The Canadian Parliament now in ses-

sion is also to readjust representaInterests.

tion according to the findings of the recent census, a railway commission is to be created, and a considerable legislative programme has been laid out for the session. The Canadians

have not been pleased with the selection by (President of the St. Louis Exposition.)

President Roosevelt of Messrs. Lodge, Root, and

Turner as the American members of the triwhere he basked in the favor of royalty, met bunal to decide the Alaska boundary question. the most important commercial bodies, and Of the three British members, Canada will suphelped to secure promises and appropriations ply two, these being Sir Louis Jette, Lieutenantthat will result in more extensive and attractive Governor of Quebec, and Justice Armour, of the exhibits from public and private sources abroad Supreme Court of Canada. Sir Louis was for a than were expected a few months ago.

long time a member of the Quebec bench. The

other British member will be no less eminent a Canal and While the New York Legislature at personage than Lord Alverstone, Chief Justice Projects in Albany has been discussing the plan of England. The Canadian case is to be in Canada.

of expending $100,000,000 on the charge of the Hon. Clifford Sifton, minister of enlargement of the Erie Canal, the Canadian the interior, with whom there will be associated Parliament at Ottawa has been interesting itself some eminent British and Canadian lawyers, in what is really a rival project of the most for among whom are named Mr. Christopher Rob. midable kind, —the proposed canal from the inson, of Toronto, and the Hon. Edward Blake, Georgian Bay to the St. Lawrence at Montreal. now one of the Irish Nationalist members of the When first proposed, this canal was to have had British Parliament, but formerly, for a long time, a depth of ten feet. The plans were changed a distinguished statesman in Canada. The Alaska five years ago to provide for a depth of four tribunal will meet in London, probably in Septeen feet, and now another change has been tember. There is talk of an early resumption adɔpted which calls for a depth of twenty of the sessions of the dormant Joint High Comfeet. This would give a direct outlet to the mission, of which Senator Fairbanks is the rankocean for large freight steamers. A glance at ing American member. If this commission could the map shows that the Georgian Bay route fol get together and devise a broad and liberal measlows an almost direct line from the Lake Supe ure of commercial reciprocity between Canada rior ports to Montreal. Its advocates say that and the United States, it would accomplish a most it can be completed in much less time than the beneficent work, and one for which conditions on Erie Canal enlargement, and for much less both sides of the international boundary line are money. Moreover. its projectors do not ask now ripe. In Cleveland, Detroit, Chicago, Minthe Canadian government to pay the cost, but nesota and the far Northwest an enthusiastic only to guarantee their bonds, in order to enable Reciprocity League is at work.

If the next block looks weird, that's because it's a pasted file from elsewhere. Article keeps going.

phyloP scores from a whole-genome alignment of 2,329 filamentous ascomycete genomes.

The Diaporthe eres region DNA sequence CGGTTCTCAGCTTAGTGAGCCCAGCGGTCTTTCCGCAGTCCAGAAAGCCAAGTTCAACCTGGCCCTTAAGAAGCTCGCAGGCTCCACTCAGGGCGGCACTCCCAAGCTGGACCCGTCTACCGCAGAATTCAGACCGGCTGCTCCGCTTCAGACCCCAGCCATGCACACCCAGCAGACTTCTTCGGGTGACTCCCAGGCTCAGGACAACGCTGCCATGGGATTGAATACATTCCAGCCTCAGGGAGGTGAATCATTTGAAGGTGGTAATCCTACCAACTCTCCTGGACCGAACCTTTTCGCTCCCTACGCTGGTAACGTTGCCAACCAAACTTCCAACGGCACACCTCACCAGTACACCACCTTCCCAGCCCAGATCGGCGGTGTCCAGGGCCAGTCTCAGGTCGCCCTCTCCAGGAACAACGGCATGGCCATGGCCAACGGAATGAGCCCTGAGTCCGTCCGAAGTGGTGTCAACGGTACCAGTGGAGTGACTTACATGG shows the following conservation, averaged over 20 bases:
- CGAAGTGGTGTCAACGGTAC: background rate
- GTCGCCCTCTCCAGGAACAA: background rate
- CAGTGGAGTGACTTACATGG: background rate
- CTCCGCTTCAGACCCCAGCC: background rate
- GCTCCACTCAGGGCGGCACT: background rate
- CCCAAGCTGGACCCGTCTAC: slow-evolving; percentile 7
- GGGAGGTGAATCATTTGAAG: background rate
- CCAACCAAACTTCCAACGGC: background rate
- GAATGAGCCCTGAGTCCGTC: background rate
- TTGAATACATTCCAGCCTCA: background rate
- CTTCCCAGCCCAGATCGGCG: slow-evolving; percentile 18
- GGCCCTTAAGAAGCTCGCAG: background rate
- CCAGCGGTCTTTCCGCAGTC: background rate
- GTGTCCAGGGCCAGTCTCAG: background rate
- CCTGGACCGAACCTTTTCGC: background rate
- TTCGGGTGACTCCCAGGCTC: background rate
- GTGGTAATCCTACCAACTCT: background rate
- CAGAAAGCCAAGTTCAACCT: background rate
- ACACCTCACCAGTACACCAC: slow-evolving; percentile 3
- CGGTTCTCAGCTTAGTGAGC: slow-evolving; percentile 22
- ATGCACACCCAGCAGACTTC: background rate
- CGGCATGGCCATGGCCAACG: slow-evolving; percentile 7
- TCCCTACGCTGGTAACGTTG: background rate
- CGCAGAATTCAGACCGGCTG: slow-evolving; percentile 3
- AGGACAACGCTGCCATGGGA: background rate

alone, and that Canada, Australia, and South Africa are to be asked, in the future, to share in the support of the British army and navy. It is to be remembered that the shipbuilding programme of Germany and other countries is of peculiar interest to the “ Mistress of the Seas ;” and the English have not by any means given up their idea that their navy must be equal to the combined fleets of any two or three foreign powers. Mr. Arnold Forster, the admiralty secretary, whose position corresponds to that of our Secretary of the Navy, has introduced a naval budget for the coming year that calls for the unprecedented expenditure of $180,000,000. Mr. Arnold-Forster's argument is that England's great navy is a grim necessity to a country that imports two-thirds of its food-supplies Ger many has no need of a navy except for purposes of aggression. It is the growth of the German navy that is compelling the United States to spend so much money on ships, and that is at the bottom of England's costly and regrettable increase of naval armaments. England is not building ships for aggression, but as a form of national insurance. At the present date, accord

ing to Mr. Arnold-Forster, England has seventyMR. BRODRICK, ENGLISH WAR SECRETARY.

one warships in process of construction. Mr.

Brodrick, the war minister, has also a very forWith their thousands of hardy fisher midable budget. Never before, in time of peace, The Empire